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Taking the Uncertainty Out of Bus Travel

Waiting on Mass Ave (2).jpg
"Where's the bus?" is the question for people waiting at shelter. (Thomson)

Some of the longest moments of a traveler's day are spent gazing down the avenue, hoping to catch sight of an approaching bus, as you see in the photo above. But in a week and a half, riders may be able to turn their attention to more productive waiting games.

Lena H. Sun wrote in Sunday's Post about Metro's plan to bring back NextBus on July 1. If it works the way it's supposed to, NextBus will be the biggest breakthrough in transit this year.

We already have new Circulator bus routes in DC. That's good. The Circulator buses are distinctive looking, they charge an easy to remember fare of $1, the stops have easy to understand maps showing their routes and the buses arrive on an easy to remember 10 minute schedule. We also have new limited stop services from Metro, like the S9 on 16th Street, also with a distinctive design for the bus and an easy to remember schedule of every 10 minutes.

metro next_bus_signs.jpg Look for stop and phone number. (Metro photo)

This NextBus thing is better, because it's bigger. You'll find a red, white and blue shield on the bus stop pole giving the ID number of the bus stop and the phone number to call to get the next bus time for almost 12,000 stops. Or you can call it up from the Metro Web site. Here's an image of what that looks like.

It should make a bus trip much more appealing to people who would otherwise shun the transit service because they have no idea when the bus is going to arrive. (Nobody believes the printed schedules.)

It's supposed to be accurate to within a couple of minutes. That's pretty good, but here's the thing to watch for: That means a couple of minutes either way. It's not so bad if the bus is a couple of minutes late. That's a lot better than 15 minutes of not knowing what's going on. But what if you're checking the arrival time by desktop computer from home or office and the bus turns out to be two minutes early? Now you've missed it and have to wait for the next round.

[Lena plans to join me for the weekly online discussion at noon today. You can ask her all about this. We'll take all your traffic and transit questions. Here's the link for the discussion. And here's the one in case you'd like to submit a question or comment in advance.]

By Robert Thomson  |  June 22, 2009; 9:07 AM ET
Categories:  Metro  | Tags: Dr. Gridlock, Metrobus, NextBus  
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WMATA seems to have forgotten about the most obvious (and useful) way to ask for (and receive) NextBus updates: text messaging! Not all cell phones are web-enabled, but virtually all support text messaging.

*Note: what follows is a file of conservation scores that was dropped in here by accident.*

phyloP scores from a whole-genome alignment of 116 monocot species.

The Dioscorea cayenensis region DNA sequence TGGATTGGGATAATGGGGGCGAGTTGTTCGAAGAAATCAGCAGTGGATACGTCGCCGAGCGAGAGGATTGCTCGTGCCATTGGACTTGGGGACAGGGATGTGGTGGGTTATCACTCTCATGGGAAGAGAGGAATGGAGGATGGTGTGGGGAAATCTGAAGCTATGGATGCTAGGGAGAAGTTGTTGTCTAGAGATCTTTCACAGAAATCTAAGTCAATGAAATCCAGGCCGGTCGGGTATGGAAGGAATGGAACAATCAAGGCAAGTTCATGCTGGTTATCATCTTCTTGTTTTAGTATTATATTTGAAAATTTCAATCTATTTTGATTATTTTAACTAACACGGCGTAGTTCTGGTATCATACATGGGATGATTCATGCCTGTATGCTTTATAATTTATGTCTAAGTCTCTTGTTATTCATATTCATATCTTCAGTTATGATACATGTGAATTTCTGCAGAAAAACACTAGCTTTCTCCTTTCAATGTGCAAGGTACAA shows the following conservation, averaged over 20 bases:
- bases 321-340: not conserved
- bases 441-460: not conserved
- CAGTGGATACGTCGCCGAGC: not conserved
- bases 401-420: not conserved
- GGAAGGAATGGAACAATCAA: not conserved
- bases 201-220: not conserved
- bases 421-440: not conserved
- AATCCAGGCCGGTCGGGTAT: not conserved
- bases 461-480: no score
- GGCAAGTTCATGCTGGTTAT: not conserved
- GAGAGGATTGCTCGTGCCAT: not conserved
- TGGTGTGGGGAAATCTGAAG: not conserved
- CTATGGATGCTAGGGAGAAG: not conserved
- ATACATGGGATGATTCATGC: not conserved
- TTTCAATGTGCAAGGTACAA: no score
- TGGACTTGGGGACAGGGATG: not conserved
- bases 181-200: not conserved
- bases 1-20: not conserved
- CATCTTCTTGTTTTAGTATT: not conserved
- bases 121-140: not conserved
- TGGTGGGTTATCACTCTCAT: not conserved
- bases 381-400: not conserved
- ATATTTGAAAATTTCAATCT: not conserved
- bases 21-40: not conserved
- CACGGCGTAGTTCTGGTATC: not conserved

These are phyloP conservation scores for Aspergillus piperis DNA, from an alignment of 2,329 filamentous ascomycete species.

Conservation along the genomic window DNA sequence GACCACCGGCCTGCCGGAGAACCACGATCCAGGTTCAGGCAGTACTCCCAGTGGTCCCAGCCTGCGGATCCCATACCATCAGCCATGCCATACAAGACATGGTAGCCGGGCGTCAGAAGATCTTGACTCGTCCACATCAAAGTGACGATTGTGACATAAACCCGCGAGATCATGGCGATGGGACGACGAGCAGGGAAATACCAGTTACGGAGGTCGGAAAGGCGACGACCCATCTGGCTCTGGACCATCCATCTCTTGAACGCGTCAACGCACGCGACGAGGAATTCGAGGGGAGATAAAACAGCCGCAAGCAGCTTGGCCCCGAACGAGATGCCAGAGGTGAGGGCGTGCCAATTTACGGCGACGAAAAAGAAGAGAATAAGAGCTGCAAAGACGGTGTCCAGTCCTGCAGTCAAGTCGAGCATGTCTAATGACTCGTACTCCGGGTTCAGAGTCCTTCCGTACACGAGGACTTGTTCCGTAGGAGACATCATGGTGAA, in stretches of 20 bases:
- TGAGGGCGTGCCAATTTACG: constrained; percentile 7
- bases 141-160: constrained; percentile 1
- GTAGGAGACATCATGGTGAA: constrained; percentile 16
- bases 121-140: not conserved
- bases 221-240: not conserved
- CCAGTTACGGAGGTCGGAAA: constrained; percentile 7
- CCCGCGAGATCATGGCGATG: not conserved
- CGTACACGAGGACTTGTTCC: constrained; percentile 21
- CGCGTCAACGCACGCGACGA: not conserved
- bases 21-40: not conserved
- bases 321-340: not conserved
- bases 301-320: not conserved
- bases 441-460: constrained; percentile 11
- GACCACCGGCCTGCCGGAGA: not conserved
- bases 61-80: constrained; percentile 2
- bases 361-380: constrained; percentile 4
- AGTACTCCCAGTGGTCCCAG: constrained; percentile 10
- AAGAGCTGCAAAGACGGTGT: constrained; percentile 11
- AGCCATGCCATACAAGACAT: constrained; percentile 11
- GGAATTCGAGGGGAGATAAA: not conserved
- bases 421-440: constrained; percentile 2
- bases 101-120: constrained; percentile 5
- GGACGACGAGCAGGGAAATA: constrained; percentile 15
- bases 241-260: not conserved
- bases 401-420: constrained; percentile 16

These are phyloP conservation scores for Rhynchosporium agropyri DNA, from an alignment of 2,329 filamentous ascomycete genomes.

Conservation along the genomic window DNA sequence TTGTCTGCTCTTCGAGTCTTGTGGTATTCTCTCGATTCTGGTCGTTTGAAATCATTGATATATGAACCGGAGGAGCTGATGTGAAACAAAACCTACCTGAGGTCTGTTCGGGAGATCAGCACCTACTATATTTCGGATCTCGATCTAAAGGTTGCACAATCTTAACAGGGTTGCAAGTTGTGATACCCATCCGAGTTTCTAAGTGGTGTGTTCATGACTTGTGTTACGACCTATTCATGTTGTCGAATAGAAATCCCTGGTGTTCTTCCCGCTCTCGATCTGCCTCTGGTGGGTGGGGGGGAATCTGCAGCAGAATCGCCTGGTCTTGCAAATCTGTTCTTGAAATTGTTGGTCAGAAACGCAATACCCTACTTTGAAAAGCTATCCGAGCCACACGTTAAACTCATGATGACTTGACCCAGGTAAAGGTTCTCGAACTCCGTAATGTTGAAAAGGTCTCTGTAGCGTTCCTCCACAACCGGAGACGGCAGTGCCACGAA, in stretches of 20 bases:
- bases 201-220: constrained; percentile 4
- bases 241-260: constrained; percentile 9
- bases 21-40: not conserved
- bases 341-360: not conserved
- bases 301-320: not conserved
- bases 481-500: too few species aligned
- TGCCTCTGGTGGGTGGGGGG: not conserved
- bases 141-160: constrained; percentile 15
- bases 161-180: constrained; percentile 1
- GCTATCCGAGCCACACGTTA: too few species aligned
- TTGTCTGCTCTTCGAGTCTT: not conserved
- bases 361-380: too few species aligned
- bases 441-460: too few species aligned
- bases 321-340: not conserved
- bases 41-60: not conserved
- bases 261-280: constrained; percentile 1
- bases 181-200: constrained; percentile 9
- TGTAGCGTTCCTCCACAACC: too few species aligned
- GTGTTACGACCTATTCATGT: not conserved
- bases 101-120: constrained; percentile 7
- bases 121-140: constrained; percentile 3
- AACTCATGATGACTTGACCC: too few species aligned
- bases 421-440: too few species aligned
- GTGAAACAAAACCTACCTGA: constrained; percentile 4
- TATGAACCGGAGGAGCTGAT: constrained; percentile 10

And, texting is less time consuming that calling a number, waiting for an answer and then entering the bus stop number. Some phones even allow to you save text messages, so that you could save key bus stop numbers and simply send them when you need the NextBus information.

Posted by: rogerwilson | June 22, 2009 3:28 PM | Report abuse

What about an iPhone app? This could be something really easy and really quick.

The Brits do this really well in London, so do the Finns in Helsinki. In Helsinki, you can even pay your fare on your phone. One can only dream...

Posted by: andrewholland | June 22, 2009 5:39 PM | Report abuse

too bad the circulator never runs every 10 minutes. instead, you'll wait 20 minutes for the bus, and then see 2 back to back. is it really that hard to stay on schedule.

the only way this would work is if there was a GPS unit on the bus itself, and that could be monitored. just using schedules is a waste of time.

Posted by: fahdp | June 22, 2009 5:55 PM | Report abuse

As usual, we remain behind Europe in the quality and quantity of transit services. I have been to cities, where each bus stop has a GPS-enabled bus tracking system, that lets everyone at the stop know exactly when the next bus will arrive. Of course, in most places buses are frequent and on time, something Metrobus has never mastered.

Posted by: kdabbah | June 22, 2009 6:05 PM | Report abuse

Dramatic pictures available online. It will surprise me if more are not killed. Loaded trains in a train wreck. Tragic.

Posted by: blasmaic | June 22, 2009 6:24 PM | Report abuse

We have had this in Minneapolis on the website and over the phone for a couple years. A lot of people use it because it's nice to know on a cold Minnesota morning how long it will be before the bus arrives. And like the article says it's a lot more trustworthy then the printed schedule.

Posted by: jeanigo1 | June 22, 2009 6:26 PM | Report abuse

At last some good news! It's about time!

Posted by: deejoshy | June 23, 2009 9:43 AM | Report abuse

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